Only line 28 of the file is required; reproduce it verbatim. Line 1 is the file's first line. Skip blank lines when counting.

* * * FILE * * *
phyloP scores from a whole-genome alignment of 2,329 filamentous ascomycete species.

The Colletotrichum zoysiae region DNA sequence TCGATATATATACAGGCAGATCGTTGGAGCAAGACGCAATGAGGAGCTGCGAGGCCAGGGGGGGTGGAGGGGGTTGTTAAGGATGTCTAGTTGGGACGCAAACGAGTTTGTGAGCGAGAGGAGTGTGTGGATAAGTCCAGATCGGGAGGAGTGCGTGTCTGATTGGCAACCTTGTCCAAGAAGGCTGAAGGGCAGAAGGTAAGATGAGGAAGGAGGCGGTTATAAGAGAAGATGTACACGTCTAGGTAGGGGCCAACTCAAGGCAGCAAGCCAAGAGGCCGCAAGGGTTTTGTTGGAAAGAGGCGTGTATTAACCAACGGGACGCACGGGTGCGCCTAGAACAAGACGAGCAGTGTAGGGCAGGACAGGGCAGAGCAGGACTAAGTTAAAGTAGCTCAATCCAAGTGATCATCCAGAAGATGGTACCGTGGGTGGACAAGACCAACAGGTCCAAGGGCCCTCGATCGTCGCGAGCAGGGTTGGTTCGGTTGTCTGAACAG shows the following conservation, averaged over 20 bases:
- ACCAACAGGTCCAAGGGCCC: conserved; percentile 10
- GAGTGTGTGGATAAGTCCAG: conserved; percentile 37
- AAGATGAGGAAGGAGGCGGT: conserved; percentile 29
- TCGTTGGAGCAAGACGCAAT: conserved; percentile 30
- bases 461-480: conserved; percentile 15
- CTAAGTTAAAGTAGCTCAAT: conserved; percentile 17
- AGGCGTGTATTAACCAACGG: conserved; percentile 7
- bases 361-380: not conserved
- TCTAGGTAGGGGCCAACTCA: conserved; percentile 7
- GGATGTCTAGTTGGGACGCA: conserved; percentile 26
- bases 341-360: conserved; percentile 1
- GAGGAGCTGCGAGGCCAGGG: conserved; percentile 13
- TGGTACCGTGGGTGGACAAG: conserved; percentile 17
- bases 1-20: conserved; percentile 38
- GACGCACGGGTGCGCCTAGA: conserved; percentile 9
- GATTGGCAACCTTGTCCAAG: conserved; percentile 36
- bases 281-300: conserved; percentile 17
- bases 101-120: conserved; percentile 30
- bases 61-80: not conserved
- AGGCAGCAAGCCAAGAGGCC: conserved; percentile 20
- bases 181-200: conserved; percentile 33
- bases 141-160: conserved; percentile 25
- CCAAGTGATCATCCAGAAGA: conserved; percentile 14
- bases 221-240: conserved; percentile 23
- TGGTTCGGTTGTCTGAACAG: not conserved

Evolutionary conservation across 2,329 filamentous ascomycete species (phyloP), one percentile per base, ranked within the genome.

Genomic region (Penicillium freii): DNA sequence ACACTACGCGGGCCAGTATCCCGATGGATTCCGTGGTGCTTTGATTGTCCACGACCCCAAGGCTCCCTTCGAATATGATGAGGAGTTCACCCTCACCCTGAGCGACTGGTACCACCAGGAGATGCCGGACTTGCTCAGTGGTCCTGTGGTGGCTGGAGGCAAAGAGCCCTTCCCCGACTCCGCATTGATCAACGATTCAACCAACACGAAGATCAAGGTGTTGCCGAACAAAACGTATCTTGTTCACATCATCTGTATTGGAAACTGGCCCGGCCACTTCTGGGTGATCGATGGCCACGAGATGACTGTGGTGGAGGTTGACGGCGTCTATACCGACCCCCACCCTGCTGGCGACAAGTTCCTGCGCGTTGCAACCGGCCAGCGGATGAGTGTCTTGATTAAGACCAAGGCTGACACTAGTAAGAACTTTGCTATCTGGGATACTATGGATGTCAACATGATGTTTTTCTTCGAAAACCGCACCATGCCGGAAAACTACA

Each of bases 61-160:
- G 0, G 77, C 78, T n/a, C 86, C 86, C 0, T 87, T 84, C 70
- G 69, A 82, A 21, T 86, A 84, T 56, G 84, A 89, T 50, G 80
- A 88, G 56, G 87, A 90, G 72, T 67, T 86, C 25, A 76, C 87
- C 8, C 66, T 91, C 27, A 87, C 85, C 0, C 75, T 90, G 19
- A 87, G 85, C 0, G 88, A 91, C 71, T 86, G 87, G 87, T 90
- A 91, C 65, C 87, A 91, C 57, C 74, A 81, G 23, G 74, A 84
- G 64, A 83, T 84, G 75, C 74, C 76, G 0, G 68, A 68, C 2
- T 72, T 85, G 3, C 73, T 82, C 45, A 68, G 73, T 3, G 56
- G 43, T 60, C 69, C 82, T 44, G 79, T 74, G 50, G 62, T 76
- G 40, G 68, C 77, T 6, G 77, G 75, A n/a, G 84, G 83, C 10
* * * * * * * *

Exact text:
Evolutionary conservation across 2,329 filamentous ascomycete species (phyloP), one percentile per base, ranked within the genome.